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Our Views: Thumbs down on road texting
Its not hard to figure out why distracted driving is a growing danger on roads
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To send a letter to the editor, click here for a form and letters policy or send to letters@gainesvilletimes.comMembers of The Times editorial board include Publisher Dennis L. Stockton; General Manager Norman Baggs; and Managing Editor Keith Albertson.

We’ve all experienced this: You’re heading down the highway and the car in front of or beside you is driving erratically, changing speeds, maybe drifting into the other lane.

You fuss at the other driver from the cone of silence in your own vehicle, and as you pass, you see that person staring down into their lap, their eyes off the road.

They must be texting, you tell yourself. And quite often, you’re right.

It is one of the ironic twists that in an era where driving should be safer through technological advances in our vehicles — air bags, anti-lock brakes, now even anti-crash computer alarms —it has instead become less so due to the popularity of hand-held devices and wireless communication.

No, distracted driving isn’t a new problem. From the time fast-food restaurants started putting tops on drink cups and car makers added radios in the dashboard, drivers have found something other than the road to divide their attention. Cassettes, 8-track tapes and CD players later added to that problem. Cellphones then took it to a new level as drivers carried their conversations with them behind the wheel.

But texting opens up a whole new concern, and it doesn’t take a genius to figure out why. While a book on tape or phone conversation might distract us to some extent, they don’t take our eyes off the road for long stretches. Texting behind the wheel is akin to trying to do a newspaper crossword puzzle while you’re flying down the highway at 60 mph plus.

In other words, it’s really stupid.

But if that common sense litmus test isn’t enough, there is data to make the point. Car and Driver Magazine conducted a study in 2009 to measure relative stopping distances for impaired or distracted drivers at a test speed of 35 mph. Those who were legally drunk took an extra 4 feet to apply the brakes. Someone reading an email on a hand-held device went an extra 36 feet. Someone sending a text took an extra 70 feet to stop the vehicle.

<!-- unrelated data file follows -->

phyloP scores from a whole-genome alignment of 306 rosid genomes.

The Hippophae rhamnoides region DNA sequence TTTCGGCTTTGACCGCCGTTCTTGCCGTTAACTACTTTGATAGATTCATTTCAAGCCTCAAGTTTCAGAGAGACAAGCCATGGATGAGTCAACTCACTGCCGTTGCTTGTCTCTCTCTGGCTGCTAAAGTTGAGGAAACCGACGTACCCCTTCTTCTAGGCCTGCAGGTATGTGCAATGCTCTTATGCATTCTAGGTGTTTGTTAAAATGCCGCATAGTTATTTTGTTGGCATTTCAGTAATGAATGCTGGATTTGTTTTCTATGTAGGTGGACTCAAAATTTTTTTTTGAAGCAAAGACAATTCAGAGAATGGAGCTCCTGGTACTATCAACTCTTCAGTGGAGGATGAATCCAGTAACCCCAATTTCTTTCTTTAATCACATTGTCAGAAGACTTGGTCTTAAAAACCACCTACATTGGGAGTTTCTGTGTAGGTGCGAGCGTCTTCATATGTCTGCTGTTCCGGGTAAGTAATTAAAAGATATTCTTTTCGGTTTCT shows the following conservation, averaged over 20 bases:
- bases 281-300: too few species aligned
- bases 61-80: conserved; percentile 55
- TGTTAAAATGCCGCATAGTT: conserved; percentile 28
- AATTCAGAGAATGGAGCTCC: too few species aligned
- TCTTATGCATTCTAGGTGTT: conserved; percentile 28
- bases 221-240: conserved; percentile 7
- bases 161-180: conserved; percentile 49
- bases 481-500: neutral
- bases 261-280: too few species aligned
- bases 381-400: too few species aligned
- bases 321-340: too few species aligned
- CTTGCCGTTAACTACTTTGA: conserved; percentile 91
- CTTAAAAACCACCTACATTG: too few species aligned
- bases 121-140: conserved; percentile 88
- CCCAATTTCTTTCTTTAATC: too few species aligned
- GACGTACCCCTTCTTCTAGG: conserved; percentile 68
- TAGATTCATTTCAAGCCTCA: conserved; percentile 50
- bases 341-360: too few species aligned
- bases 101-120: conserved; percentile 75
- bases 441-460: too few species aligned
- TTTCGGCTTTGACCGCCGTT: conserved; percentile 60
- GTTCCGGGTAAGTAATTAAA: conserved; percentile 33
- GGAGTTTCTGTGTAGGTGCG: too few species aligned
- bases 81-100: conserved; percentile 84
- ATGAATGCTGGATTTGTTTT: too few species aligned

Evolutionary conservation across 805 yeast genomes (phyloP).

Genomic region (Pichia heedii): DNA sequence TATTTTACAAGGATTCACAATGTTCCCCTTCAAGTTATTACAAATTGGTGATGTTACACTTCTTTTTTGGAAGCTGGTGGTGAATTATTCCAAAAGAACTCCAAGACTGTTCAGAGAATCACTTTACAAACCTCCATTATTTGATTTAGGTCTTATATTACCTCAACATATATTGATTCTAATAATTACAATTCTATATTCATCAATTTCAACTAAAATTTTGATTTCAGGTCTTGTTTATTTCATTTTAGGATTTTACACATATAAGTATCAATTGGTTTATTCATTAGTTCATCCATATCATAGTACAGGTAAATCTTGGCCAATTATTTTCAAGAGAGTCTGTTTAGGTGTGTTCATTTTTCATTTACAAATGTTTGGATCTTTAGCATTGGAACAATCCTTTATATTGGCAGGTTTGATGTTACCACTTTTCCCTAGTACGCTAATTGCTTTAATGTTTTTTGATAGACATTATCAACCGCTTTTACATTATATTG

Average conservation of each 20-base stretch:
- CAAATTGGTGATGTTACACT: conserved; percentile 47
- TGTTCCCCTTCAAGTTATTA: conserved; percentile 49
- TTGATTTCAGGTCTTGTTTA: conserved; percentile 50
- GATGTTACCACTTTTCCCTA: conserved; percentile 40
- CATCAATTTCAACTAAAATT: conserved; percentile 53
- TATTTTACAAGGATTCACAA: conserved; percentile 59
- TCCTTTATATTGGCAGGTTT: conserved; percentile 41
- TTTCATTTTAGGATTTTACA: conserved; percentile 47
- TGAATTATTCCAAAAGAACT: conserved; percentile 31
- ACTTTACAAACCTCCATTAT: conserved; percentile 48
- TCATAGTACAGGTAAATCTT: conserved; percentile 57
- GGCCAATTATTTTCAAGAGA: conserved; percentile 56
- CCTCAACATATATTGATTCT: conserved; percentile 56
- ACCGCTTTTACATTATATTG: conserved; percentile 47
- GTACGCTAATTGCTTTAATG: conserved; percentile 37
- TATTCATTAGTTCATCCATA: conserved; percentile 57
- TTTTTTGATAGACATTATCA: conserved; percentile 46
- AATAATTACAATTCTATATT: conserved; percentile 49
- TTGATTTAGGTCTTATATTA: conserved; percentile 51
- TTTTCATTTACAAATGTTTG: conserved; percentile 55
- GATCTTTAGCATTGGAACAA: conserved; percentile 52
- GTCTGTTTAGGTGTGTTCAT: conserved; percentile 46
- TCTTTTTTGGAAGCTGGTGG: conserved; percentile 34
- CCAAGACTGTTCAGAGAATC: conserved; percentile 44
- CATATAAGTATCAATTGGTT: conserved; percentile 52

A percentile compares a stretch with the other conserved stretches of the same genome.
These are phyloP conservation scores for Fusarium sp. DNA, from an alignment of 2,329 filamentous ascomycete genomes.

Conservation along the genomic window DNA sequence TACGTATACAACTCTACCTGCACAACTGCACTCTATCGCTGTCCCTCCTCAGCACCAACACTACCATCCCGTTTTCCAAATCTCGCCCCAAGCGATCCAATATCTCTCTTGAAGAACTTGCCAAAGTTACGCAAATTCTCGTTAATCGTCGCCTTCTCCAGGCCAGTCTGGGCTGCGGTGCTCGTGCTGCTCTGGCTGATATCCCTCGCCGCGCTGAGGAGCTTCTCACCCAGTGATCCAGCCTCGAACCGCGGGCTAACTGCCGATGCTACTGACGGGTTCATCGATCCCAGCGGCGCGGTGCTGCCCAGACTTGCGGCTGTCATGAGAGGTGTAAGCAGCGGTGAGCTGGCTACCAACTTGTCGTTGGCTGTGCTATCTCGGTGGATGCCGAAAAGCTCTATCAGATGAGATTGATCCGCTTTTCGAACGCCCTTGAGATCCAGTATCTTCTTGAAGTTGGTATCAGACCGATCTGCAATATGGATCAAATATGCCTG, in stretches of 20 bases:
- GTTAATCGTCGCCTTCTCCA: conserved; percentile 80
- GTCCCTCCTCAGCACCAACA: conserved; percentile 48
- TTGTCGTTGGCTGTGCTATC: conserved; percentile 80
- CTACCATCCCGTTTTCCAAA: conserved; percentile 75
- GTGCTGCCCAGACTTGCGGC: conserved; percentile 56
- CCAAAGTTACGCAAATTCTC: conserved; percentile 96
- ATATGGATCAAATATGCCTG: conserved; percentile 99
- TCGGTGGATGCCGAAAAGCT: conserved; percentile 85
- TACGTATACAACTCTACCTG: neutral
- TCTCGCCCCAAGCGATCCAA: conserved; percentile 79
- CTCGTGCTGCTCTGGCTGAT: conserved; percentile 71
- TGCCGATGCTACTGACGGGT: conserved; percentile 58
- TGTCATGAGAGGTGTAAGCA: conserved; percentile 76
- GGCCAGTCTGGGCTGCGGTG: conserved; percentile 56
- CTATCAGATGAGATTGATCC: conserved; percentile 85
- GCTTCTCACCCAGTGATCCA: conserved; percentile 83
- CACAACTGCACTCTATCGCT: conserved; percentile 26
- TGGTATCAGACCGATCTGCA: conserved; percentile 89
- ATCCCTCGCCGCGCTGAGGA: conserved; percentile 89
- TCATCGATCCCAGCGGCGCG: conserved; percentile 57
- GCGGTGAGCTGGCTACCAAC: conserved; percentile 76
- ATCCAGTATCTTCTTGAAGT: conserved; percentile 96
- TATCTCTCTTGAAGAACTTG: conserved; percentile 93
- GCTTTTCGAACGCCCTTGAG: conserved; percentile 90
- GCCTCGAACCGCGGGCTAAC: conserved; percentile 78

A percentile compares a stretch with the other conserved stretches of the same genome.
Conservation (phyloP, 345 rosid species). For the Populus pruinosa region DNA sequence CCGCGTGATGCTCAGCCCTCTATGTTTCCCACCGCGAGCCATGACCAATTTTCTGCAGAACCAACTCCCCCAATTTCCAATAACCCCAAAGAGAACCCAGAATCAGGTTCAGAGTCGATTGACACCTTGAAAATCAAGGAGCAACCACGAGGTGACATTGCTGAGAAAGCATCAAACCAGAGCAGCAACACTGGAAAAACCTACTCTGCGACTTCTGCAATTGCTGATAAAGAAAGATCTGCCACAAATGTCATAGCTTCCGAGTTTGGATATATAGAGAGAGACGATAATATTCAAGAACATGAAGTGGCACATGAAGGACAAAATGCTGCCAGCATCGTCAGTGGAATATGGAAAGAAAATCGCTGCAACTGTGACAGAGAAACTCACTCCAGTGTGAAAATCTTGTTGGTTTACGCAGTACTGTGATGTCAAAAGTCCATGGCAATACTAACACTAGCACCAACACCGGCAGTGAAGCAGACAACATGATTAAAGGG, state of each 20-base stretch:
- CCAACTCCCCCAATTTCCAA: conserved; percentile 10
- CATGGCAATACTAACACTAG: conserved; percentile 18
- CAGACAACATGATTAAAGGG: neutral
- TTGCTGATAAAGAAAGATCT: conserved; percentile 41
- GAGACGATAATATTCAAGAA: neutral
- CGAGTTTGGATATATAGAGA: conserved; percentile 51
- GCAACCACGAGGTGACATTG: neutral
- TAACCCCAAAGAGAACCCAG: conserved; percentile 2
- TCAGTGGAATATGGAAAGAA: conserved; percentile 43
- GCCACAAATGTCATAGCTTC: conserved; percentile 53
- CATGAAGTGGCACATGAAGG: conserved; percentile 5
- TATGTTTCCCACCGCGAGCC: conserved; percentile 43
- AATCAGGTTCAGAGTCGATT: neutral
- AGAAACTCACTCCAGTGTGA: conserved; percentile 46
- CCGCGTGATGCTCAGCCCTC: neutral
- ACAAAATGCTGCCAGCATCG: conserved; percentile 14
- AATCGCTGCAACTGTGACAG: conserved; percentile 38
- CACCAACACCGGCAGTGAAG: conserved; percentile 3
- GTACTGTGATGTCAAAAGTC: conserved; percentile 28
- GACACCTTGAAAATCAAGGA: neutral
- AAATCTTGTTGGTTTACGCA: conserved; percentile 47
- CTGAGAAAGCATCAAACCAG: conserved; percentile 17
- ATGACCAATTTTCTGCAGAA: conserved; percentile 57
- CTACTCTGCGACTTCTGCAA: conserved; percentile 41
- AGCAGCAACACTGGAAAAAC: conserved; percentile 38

That span could mean the difference between avoiding an accident and having one, or suffering a minor fender bender vs. a full-speed collision. Now double that speed to 70 mph on the interstates, and it’s not hard to figure how texting can lead to more frequent and serious accidents.

This is particularly a concern with younger drivers, for obvious reasons. In addition to their lack of experience behind the wheel, teens are even more likely to engage in texting, the preferred form of communication for a new generation.

The Governor’s Office of Highway Safety has provided numbers showing the percentage of teens’ accidents that can be linked to texting or cellphone use. Yet that’s just the small percentage that can be proven to be connected to such behaviors; in many instances, responding officers can’t tell for certain that drivers were distracted by their devices. It likely is a much higher number based on behavior we all observe on our roads. And it’s certain to increase if behaviors don’t begin to change.

This danger is why Georgia is among many states that has cracked down on texting while driving. In 2010, state legislators passed the Caleb Sorohan Act that prohibits this practice. Sorohan was killed in a wreck in December 2009 while texting behind the wheel. His grandmother, Sally Sorohan of Dahlonega, and Caleb’s other family members helped push for such a ban, with her state representative, Amos Amerson, as the law’s chief sponsor.

A demonstration event was held last week, sponsored by Lanier Technical College at the Forsyth Conference Center, to demonstrate the risk. AT&T spokesman Paul Chambers told the Forsyth County News the average text message takes five seconds to type; while that doesn’t seem like very long, on a major highway that timespan is “as though you’ve just driven the length of a football field blindfolded,” he said.

That’s provided you even get that far without hitting something.

Event organizers asked students to pledge not to engage in this dangerous behavior and pass it on to their friends. The lesson: It’s much better to be the scold in this case and prevent attending a teenager’s funeral.

Texting on the road not only endangers those who do it, it puts everyone on the same highway at risk. It is one of the few problems in our lives that is completely within our control.

It’s very simple: Don’t send a text until you’ve left your vehicle. If someone texts you, wait until you’ve completed your trip before answering; they’ll understand. And best not to respond as you’re sitting at a traffic light or stop sign; the temptation to continue the conversation after you start up again might be too great.

We’re all in a hurry these days to get where we’re going, on roads made ever more crowded by our growing population. Any small measures to make those trips safer and prevent a loss of life, or even just a dinged-up bumper, are worth the effort. So let’s put down the smartphones, turn up the radio and enjoy the journey without walking along that dangerous ledge.

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